Rome -- Greenhouse gas emissions by the livestock sector could be cut by as much as 30 percent through the wider use of existing best practices and technologies, according to a new study released today by the UN Food and Agriculture Organization (FAO).
The report, Tackling climate change through livestock: A global assessment of emissions and mitigation opportunities, represents the most comprehensive estimate made to-date of livestock's contribution to global warming – as well as the sector's potential to help tackle the problem.
All told, greenhouse gas (GHG) emissions associated with livestock supply chains add up to 7.1 gigatonnes (GT) of carbon dioxide equivalent (CO2-eq) per year – or 14.5 percent of all human-caused GHG releases.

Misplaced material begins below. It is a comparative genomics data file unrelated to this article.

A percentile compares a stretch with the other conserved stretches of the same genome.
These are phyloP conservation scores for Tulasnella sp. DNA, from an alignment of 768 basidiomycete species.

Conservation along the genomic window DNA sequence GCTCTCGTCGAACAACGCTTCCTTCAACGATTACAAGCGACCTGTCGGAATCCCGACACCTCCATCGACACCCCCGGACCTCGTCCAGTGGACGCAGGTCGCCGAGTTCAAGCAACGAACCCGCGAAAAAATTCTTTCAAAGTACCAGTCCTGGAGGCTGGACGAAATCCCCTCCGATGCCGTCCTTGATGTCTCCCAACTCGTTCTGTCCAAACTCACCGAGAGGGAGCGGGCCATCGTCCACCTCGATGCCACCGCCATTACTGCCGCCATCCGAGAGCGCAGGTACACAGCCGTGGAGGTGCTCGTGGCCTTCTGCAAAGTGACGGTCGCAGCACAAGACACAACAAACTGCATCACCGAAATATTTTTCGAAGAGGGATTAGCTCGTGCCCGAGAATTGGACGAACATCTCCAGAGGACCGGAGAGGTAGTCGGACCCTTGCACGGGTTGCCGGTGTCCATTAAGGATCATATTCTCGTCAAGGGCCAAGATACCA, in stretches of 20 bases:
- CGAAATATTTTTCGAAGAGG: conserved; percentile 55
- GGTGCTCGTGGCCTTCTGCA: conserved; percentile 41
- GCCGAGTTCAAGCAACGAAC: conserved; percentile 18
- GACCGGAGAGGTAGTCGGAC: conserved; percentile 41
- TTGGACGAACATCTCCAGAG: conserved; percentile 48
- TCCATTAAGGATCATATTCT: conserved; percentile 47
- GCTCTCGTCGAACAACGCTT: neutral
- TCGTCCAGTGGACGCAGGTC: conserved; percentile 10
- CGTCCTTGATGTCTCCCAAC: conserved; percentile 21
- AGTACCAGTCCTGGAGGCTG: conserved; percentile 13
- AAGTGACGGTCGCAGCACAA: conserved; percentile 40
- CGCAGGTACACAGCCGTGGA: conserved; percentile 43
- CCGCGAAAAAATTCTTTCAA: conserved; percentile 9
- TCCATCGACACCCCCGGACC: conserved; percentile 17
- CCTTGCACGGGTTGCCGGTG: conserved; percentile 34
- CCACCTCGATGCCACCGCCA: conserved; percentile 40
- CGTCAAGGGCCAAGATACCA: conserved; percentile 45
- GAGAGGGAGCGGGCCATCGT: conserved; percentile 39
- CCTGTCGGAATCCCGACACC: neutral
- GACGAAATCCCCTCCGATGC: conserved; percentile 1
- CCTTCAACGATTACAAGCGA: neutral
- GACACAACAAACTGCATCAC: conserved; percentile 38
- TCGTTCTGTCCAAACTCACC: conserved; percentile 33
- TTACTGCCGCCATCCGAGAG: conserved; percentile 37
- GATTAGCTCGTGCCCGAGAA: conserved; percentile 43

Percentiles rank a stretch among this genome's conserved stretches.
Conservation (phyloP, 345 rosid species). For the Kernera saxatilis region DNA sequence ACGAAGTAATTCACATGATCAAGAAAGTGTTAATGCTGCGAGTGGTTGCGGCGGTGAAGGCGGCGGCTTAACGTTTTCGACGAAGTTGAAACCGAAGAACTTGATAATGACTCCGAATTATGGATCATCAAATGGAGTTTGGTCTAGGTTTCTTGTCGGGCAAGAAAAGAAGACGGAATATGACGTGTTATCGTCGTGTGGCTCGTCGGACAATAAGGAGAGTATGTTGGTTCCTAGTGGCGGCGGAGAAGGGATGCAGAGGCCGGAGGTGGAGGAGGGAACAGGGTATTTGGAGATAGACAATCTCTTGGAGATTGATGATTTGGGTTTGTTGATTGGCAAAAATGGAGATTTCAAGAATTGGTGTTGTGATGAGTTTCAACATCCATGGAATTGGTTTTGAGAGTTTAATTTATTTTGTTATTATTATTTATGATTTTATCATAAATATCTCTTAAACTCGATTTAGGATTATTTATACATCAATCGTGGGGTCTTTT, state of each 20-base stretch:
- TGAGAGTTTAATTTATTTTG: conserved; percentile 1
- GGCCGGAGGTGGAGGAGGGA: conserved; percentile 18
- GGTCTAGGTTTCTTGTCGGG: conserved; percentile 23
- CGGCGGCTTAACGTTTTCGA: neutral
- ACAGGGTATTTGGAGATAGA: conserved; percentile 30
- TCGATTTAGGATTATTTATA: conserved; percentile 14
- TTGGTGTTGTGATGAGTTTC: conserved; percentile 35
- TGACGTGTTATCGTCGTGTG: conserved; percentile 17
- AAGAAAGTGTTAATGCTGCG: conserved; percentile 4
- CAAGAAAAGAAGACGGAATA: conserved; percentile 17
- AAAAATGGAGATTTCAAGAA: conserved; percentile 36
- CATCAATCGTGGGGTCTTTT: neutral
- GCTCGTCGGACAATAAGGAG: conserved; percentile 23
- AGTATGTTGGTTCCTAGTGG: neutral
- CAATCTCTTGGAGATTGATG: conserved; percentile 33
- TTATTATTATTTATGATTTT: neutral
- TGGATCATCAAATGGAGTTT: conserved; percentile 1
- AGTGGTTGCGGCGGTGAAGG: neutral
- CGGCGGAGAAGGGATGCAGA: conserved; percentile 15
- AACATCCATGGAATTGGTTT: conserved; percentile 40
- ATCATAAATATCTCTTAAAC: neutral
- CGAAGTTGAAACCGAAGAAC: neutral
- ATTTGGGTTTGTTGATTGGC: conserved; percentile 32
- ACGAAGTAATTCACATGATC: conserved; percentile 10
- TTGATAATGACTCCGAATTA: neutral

The main sources of emissions are: feed production and processing (45 percent of the total), outputs of GHG during digestion by cows (39 percent), and manure decomposition (10 percent). The remainder is attributable to the processing and transportation of animal products.
To arrive at its estimates, FAO conducted a detailed analysis of GHG emissions at multiple stages of various livestock supply chains, including the production and transport of animal feed, on-farm energy use, emissions from animal digestion and manure decay, as well as post-slaughter transport, refrigeration and packaging of animal products (More about FAO's methodology).
Large potential for cuts
By drilling down into where and how emissions occur, the report reveals that significant emission reductions are within the reach of livestock producers.